Congress Is Poised To Change Medicare Payment Policy. What Does That Mean For Patients And Doctors? Topics: Politics, Medicare, Delivery of Care, Health Costs By Mary Agnes Carey KHN Staff Writer Jan 16, 2014 After years of legislative wrangling and last-minute patches, expectations are high among physician groups, lawmakers and Medicare beneficiaries that Congress could act this year to permanently replace the current Medicare physician payment formula. While committees in both chambers have approved their own "doc fix" proposals, the approaches have yet to be reconciled, and none have identified how they would pay for a repeal. Below are some frequently asked questions and answers about the formula – known as the "sustainable growth rate" – and how Congress may change it. Q: What is the sustainable growth rate? A: Known as the SGR, the formula was created as part of a 1997 deficit reduction law designed to rein in federal health by linking physician payment to an economic growth target. For the first few years after it was created, Medicare expenditures did not exceed the target and doctors received modest pay increases. But in 2002, doctors reacted with fury when they came in for a 4.8 percent pay cut. Every year since Congress has staved off the scheduled cuts. But each deferral just increased the size – and price tag – of the fix needed the next time. Q: What is Congress doing to scrap the SGR and what would they replace it with? A: Two committees in the House – the Energy and Commerce and Ways and Means panels – and the Senate Finance Committee have passed bills that would repeal the SGR and replace it with a system of rewarding physicians based [...]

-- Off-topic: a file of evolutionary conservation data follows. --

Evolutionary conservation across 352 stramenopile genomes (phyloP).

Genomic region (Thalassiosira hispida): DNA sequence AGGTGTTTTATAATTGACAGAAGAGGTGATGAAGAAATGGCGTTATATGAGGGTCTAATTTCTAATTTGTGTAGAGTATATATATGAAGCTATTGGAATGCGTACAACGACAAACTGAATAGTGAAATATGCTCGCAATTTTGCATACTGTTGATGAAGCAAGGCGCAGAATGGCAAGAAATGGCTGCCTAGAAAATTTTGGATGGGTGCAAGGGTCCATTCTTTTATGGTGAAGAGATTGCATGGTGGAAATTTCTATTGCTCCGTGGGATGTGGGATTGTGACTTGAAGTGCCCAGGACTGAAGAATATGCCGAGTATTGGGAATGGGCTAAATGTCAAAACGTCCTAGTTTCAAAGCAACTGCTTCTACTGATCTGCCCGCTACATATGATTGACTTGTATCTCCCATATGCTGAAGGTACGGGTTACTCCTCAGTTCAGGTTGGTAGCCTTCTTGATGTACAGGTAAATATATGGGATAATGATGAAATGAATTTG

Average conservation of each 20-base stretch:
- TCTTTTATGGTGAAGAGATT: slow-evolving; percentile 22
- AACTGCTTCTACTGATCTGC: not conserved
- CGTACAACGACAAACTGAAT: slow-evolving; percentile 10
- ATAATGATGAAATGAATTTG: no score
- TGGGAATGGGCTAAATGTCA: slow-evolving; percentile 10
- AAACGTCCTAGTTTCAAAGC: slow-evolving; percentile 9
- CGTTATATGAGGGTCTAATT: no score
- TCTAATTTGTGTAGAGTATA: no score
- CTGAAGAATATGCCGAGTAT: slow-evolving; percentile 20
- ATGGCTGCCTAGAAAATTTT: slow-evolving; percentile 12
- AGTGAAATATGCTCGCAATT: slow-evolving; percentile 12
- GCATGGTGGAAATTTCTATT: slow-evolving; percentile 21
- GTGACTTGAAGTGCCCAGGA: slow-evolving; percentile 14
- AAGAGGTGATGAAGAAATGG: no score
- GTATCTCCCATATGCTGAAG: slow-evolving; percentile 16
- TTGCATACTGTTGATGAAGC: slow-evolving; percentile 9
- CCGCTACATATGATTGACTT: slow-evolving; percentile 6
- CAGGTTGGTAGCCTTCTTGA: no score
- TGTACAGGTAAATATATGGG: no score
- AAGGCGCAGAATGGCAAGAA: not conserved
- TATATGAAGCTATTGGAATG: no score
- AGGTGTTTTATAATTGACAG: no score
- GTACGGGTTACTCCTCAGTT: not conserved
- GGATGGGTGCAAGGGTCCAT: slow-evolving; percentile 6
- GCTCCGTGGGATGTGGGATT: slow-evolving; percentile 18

Docs, Hospitals Cope With 'Trickle' Of Newly Insured Patients -- But Questions Continue About The Actual Number Jan 16, 2014 As the Wall Street Journal reports that one of the biggest issues right now is making sure these newly insured people have insurance cards, other news outlets detail reports and questions about the number of enrollees. The Wall Street Journal: Two Weeks Into Health Law’s Rollout, Few Problems, Few Patients Two weeks into the full rollout of the Affordable Care Act, hospitals and doctors say they are coping with the trickle of new patients relatively smoothly, but one of the biggest issues is making sure enrollees get insurance cards. The 2010 health law represented the biggest expansion of insurance coverage in a generation. Nonetheless, the number of people signing up so far for private coverage or Medicaid under the law is still a tiny fraction of all Americans with health insurance, partly because computer snafus hindered early enrollment (Corbett Dooren and Beck, 1/16). The Washington Post’s The Fact Checker: Warning: Ignore Claims That 3.9 Million People Signed Up For Medicaid Because Of Obamacare There is much less to the Medicaid figure than meets the eye. (The exchange figure has been updated recently, to 2.2 million, but not the Medicaid figure.) Indeed, there has been vast confusion about what this figure means, especially in the news media. The Fact Checker cited the 3.9 million figure in a few recent columns, but prodded by an interesting analysis by Sean Trende at Real Clear Politics, we decided to take a closer look (Kessler, 1/16). Kaiser Health News: Capsules: State Snapshots Of Obamacare Enrollment Numbers Enrollment in the health law’s marketplaces surged in December, and the administration’s report on the [...]
Key Features of the Affordable Care Act You will soon have access to health coverage, even if you have a pre-existing condition. And premium tax credits and other financial assistance will help you pay for health insurance if you are eligible. Below are some things you should know about the Affordable Care Act. If you want to get more detailed information about the new health care law, read about each of the provisions. The Health Insurance Marketplace offers a new way to shop and enroll in a health plan. Preventive services will have no out-of-pocket costs. Essential health benefits will be included in most health insurance plans. You can keep your adult children on your health insurance plan up to the age of 26. You choose your doctor. Emergency access is guaranteed. Health coverage is easier to understand. You can appeal if coverage is denied.
Stacy King wrote a great article about The FIRM, take a look: